I’ve been on sabbatical writing essays unsuitable for this blog and so I offer this 500 word “flash fiction” to prove that I am still alive and well! I hope that you enjoy it.
Seven-year-old Mary walked reluctantly to the piano. When she got there, she averted her eyes, and she turned to catch a glimpse of the last of pair of her class mates holding hands and walking, crocodile style, off to recess. How she hated this part of the music lesson when Miss Grey attempted to address her musical ineptitude. She didn’t know what ‘tone deafness’ was but had overheard her teacher discussing this with her mother. She began to feel hot and put one hand up to her neck to twist a stray lock of hair. She dearly wanted to suck her thumb but knew that this was forbidden.
“Come closer dear,” said Miss Grey as she put her hand on Mary’s shoulder.
“I’m going to play two notes, and I want you to sing along cuc-koo’, ‘cuc-koo’.” Mary gave Miss Grey a distressed blank look, for in her embarrassment at being singled out again,, she didn’t understand what was wanted.
“Let’s try – cuc–koo, cuc–koo” urged Miss Grey accompanying the words with notes on the piano. She chose the octave above middle and gently tapped G followed by C to accompany her singing; G-C, G-C; cuc-koo, cuc-koo.
Mary panicked and said, “Cuckoo. Cuckoo,” in a monotone child’s voice.
“No dear,” urged her teacher, that’s what you did last week. ‘sing the notes, can’t you hear the difference?” ‘She demonstrated “Cuc-koo, cuc-koo.”
But Mary didn’t get it even though she could hear the tone change she was far too flustered and frightened to do anything more than murmur, “Cuckoo, cuckoo”. She knew that when someone was referred to as being cuckoo it meant that they were very silly. Did all this mean that she was silly, did Miss Grey want her to chime like a cuckoo clock to announce her stupidity? Again, she gave a monotone “cuckoo, cuckoo.”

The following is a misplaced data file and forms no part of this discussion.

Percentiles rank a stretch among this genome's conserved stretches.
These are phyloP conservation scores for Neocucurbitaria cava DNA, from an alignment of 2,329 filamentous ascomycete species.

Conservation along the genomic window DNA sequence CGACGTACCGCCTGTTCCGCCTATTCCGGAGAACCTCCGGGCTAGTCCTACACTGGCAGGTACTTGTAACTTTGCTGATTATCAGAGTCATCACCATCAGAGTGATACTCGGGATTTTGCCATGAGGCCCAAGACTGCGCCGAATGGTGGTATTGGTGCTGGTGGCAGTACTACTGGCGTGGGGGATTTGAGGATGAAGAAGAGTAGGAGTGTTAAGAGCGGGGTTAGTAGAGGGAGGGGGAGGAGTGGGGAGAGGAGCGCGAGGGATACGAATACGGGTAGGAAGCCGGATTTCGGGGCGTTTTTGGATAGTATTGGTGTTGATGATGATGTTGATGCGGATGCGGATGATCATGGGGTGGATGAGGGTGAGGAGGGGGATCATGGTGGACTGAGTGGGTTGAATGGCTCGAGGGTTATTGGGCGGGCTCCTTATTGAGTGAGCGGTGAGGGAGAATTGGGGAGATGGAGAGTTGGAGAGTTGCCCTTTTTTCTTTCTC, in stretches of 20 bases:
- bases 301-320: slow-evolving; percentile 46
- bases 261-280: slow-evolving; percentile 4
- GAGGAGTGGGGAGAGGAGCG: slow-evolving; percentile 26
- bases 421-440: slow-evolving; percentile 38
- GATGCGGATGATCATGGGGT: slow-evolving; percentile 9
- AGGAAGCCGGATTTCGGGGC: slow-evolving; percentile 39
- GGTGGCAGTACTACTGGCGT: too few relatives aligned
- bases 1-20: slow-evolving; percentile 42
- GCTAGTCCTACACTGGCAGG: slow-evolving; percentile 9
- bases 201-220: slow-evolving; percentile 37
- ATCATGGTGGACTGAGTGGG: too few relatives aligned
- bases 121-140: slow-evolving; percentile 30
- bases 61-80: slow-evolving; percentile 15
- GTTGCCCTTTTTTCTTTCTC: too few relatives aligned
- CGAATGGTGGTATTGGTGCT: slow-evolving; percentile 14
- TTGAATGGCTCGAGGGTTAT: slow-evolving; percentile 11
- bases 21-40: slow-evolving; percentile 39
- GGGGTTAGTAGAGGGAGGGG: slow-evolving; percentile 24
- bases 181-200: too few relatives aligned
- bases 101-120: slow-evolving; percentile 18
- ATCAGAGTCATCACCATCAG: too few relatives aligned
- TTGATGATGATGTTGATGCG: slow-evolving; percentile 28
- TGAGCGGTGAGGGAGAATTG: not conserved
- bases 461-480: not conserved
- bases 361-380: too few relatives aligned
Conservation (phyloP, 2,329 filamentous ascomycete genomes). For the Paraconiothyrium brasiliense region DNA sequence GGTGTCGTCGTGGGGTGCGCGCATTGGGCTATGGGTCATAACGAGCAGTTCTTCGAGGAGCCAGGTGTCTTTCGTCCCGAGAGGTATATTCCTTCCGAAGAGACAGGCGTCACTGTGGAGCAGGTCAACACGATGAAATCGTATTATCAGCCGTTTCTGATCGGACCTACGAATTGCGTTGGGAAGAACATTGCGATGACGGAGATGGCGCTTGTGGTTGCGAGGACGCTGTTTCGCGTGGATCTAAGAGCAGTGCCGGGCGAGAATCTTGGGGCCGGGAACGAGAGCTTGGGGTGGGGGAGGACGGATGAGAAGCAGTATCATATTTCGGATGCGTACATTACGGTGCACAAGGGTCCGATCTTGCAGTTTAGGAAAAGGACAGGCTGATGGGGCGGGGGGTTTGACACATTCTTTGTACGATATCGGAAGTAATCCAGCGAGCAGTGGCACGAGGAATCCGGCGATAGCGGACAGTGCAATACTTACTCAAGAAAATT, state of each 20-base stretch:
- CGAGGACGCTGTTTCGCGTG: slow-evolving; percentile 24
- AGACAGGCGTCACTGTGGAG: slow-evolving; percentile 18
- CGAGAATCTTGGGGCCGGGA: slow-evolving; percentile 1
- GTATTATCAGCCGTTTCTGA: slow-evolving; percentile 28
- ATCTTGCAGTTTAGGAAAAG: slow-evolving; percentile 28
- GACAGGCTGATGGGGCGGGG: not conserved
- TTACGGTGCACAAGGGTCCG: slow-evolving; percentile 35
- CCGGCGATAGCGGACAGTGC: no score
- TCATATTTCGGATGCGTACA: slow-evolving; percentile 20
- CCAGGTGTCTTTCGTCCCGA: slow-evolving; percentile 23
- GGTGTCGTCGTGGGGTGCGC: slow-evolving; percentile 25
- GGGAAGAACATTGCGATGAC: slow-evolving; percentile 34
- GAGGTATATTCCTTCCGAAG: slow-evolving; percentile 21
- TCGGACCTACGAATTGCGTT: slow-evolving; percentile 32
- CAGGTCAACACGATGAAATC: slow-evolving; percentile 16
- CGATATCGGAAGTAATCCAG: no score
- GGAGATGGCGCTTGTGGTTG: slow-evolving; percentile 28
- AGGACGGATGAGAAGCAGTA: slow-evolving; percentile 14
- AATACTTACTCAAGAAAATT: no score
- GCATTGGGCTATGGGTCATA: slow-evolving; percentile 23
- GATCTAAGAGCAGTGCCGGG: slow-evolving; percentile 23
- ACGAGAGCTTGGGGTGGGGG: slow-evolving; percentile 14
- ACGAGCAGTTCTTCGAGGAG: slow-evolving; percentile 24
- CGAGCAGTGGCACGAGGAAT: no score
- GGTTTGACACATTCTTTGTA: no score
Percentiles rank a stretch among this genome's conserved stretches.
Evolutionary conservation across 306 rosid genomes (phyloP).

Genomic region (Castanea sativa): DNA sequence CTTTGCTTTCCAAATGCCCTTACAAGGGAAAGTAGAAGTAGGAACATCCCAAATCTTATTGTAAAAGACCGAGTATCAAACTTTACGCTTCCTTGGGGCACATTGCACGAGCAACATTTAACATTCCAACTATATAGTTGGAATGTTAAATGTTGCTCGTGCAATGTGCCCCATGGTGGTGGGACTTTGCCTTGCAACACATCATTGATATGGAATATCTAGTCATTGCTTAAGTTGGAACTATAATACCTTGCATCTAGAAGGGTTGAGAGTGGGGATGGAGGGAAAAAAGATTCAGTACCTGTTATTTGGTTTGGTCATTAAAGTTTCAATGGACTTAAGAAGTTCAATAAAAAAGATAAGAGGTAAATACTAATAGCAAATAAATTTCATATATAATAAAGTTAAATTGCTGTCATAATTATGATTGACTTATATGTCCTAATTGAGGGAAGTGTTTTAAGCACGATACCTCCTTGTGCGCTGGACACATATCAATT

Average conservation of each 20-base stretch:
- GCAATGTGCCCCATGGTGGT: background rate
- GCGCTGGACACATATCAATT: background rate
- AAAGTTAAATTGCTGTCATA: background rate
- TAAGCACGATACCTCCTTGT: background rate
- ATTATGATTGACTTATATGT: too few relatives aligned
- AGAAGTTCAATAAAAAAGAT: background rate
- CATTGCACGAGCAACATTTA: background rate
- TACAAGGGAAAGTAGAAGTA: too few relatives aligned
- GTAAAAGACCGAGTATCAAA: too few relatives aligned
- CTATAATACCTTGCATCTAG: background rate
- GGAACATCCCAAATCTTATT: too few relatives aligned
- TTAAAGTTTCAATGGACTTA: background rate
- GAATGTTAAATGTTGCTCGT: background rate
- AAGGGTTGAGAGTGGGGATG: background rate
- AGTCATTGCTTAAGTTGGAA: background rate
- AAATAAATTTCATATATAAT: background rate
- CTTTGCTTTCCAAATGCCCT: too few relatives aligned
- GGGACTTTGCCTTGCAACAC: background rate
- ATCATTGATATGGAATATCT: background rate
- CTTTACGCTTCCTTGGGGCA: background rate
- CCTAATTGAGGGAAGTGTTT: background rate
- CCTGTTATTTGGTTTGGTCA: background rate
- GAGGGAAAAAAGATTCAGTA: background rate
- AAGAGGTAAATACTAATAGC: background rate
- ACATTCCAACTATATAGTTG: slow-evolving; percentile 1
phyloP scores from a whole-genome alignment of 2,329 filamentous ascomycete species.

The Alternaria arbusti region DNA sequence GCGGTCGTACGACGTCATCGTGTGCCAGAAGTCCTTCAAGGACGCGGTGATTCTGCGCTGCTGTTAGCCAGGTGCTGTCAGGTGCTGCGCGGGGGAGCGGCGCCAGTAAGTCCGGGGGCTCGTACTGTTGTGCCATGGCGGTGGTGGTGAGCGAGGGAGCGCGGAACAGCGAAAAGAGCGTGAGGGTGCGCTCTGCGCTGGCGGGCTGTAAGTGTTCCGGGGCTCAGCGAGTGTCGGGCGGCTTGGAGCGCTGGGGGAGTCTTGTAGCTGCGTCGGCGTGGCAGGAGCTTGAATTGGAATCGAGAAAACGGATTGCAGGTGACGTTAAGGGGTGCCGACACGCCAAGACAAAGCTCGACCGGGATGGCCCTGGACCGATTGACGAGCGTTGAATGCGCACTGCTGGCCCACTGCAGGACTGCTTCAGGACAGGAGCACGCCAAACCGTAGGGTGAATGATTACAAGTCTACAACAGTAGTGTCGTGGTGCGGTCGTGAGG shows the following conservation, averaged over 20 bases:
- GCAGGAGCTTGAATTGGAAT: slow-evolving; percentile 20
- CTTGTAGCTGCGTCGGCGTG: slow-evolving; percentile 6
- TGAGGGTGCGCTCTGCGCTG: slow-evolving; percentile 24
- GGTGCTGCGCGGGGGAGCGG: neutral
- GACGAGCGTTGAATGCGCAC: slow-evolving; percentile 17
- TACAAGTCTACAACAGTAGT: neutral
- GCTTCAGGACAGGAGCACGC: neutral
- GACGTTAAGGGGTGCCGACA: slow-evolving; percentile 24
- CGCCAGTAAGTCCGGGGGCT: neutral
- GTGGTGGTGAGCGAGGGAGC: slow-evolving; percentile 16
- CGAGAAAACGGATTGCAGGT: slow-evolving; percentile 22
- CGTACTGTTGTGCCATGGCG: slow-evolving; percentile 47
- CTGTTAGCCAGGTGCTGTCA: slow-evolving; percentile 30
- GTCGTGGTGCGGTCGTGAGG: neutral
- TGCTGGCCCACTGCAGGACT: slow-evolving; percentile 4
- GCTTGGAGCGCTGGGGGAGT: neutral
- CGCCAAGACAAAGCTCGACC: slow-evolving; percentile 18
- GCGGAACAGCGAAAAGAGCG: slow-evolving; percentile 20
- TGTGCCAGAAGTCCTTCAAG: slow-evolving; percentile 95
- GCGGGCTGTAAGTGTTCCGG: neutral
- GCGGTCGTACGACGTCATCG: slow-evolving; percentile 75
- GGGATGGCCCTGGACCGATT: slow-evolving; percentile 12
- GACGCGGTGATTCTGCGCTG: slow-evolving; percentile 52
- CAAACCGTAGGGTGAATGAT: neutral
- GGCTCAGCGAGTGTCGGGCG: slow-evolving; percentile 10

After a few additional attempts, Miss Grey escorted Mary back to her school room to join the other children. Here she relaxed and happily joined in the mathematics lesson.
When school was out Mary overheard her teacher explaining her deficit to her mother. She feared a reprimand and, feigning ignorance, skipped ahead as they walked home. Their route passed up a steep lane overhung by chestnut trees laden with spring blooms standing candle-like erect. They both paused when they heard the distinct call of a common European Cuckoo. They looked up but couldn’t see the bird among the profuse chestnut leaves.
“Do you hear the cuckoo? said her mother “they are active this time of year looking for nests to put their eggs in. They are known as brood parasites because they are able to trick other birds smaller than themselves into raising their chicks.
When the Cuckoo called again Mary’s mother responded with a laugh as she mimicked the bird. “cuc-koo, cuc-koo”. “Do you think that the bird understands my voice?” she asked.
Mary paused and then, feeling joyfully uplifted, joined her mother and bird in perfect mimicry, “cuc-koo, cuc-koo”